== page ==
• After Charcot died in 1893, the students of his immediate circle did not fare well academically in the French medical system. Fatigue and bitterness toward the authoritarian Charcot may have contributed to the change in the scientific and social ambience of the Salpêtrière of Paris in the generation after Charcot died. Clearly, however, the faculty were not invested in energetically overturning the system that Charcot had established, and their choice of Fulgence Raymond as Charcot's successor was an effective means of permitting a passive waning in the Salpêtrière's magnetic influence in world neurology.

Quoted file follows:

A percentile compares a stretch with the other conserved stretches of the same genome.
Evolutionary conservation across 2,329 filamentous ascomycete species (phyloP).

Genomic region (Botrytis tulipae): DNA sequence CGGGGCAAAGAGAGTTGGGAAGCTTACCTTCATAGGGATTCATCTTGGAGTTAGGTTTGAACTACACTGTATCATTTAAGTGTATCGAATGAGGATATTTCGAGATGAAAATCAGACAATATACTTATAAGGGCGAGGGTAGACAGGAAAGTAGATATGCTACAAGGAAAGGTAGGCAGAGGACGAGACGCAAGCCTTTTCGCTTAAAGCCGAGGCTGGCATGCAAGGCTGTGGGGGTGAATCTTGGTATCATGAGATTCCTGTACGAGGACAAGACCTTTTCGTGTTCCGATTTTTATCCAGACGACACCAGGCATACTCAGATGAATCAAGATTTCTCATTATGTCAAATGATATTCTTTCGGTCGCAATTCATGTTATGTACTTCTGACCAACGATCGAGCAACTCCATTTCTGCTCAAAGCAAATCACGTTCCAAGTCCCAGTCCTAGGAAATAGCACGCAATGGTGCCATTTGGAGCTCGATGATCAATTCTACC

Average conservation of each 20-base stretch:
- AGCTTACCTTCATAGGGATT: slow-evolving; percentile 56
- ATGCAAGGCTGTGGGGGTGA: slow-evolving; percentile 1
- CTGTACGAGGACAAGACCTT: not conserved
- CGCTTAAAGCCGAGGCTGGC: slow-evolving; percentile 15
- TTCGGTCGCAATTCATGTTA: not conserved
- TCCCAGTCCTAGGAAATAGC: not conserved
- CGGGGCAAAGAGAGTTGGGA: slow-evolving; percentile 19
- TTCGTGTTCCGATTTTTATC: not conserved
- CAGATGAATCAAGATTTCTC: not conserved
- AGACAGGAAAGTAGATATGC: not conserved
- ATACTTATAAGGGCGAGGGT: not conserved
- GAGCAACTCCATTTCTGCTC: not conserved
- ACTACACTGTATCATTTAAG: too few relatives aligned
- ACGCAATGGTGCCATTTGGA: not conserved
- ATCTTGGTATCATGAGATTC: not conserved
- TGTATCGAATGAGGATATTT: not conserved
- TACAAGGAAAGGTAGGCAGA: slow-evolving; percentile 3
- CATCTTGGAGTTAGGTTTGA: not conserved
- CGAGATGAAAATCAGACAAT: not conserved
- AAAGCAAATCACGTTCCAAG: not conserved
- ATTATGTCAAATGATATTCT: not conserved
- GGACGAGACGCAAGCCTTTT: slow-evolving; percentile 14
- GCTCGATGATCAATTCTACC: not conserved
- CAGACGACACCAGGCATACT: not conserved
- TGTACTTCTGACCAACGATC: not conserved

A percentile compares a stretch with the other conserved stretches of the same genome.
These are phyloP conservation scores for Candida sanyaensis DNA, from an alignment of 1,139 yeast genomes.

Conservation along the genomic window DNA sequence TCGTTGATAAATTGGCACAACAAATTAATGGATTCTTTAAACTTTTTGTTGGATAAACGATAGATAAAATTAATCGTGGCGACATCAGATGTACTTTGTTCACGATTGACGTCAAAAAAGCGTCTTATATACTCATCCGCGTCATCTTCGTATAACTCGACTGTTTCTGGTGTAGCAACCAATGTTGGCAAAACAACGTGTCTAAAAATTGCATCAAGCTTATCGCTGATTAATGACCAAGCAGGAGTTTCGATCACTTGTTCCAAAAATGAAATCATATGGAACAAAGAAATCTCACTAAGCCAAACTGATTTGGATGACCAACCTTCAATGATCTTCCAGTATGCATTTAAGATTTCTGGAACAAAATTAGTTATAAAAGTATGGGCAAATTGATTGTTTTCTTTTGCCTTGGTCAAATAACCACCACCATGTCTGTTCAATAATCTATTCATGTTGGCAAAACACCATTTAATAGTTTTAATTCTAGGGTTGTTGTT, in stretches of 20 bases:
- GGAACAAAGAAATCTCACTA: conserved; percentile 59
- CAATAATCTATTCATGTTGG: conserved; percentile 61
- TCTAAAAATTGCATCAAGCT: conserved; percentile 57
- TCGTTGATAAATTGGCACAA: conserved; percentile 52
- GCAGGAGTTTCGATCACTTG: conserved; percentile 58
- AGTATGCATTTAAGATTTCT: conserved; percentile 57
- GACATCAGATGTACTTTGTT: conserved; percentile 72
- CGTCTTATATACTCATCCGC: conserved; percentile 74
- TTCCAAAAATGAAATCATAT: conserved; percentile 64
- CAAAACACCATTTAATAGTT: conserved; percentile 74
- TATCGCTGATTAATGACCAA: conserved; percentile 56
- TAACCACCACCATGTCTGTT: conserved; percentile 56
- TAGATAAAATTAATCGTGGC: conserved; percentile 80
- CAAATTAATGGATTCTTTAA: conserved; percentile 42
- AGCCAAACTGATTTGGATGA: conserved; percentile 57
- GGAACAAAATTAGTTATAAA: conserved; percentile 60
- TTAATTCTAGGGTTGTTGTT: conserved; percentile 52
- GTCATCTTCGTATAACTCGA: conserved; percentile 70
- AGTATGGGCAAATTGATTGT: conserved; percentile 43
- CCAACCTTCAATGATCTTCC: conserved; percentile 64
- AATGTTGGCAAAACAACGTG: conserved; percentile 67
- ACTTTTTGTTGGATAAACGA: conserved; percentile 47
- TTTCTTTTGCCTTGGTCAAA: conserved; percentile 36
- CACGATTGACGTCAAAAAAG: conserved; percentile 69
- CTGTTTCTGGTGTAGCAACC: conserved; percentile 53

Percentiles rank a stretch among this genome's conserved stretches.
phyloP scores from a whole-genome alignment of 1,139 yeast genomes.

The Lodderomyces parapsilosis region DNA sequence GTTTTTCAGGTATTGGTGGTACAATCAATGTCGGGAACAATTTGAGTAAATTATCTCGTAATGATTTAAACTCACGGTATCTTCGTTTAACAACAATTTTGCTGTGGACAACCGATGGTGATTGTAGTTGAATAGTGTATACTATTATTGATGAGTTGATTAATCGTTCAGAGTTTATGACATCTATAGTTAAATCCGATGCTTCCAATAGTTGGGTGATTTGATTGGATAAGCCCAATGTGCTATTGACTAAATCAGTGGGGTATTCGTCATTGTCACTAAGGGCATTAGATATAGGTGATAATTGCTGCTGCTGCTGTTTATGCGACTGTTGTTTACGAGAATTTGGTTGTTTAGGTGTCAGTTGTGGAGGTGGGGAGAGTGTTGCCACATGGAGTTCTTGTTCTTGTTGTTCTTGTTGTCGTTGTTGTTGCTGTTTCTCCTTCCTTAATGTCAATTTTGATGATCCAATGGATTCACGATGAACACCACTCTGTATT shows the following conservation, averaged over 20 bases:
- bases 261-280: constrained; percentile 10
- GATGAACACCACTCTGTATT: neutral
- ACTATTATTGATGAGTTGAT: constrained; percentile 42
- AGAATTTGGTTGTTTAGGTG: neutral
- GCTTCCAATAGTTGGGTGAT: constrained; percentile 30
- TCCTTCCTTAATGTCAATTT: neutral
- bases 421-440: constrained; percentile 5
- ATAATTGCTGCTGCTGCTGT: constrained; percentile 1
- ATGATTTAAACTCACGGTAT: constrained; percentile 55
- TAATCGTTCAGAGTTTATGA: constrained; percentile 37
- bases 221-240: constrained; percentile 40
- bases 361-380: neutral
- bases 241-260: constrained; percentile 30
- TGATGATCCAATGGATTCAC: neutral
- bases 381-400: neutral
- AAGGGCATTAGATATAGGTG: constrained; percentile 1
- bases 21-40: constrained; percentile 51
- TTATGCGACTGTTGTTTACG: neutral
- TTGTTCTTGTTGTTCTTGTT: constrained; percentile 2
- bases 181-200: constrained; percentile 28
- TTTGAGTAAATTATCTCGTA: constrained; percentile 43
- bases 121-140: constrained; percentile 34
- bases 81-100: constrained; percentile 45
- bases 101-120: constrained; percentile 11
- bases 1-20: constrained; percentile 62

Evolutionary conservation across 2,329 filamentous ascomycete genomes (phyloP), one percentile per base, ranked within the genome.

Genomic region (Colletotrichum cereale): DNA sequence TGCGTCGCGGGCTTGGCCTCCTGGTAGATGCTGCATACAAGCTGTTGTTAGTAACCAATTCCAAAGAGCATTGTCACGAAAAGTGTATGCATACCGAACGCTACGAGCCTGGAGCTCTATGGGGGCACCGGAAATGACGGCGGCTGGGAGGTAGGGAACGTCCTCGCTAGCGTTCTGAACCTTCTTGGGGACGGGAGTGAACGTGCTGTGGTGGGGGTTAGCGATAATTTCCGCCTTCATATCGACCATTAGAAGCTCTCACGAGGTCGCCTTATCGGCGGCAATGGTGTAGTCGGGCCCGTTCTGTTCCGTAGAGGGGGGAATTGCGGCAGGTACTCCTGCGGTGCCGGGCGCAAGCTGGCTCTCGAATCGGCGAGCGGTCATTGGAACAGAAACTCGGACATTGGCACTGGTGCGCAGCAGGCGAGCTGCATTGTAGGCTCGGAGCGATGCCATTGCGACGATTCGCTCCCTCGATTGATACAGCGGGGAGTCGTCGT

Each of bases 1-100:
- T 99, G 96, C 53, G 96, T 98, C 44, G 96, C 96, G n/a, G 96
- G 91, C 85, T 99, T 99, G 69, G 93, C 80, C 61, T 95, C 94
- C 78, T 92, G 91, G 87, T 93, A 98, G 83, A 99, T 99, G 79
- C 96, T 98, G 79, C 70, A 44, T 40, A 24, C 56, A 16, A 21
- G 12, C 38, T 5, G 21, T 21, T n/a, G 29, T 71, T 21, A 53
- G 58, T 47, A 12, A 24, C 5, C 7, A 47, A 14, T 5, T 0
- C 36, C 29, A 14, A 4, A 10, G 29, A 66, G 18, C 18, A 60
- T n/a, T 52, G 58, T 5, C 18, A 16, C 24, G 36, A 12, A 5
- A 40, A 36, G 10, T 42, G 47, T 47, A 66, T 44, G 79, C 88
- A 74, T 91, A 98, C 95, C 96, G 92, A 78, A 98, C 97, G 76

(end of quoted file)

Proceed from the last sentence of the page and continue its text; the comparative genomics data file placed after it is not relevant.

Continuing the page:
Goetz CG. The Salpêtrière in the Wake of Charcot's Death. Arch Neurol. 1988;45(4):444–447. doi:10.1001/archneur.1988.00520280094023
Monkeypox Resource Center
Customize your JAMA Network experience by selecting one or more topics from the list below.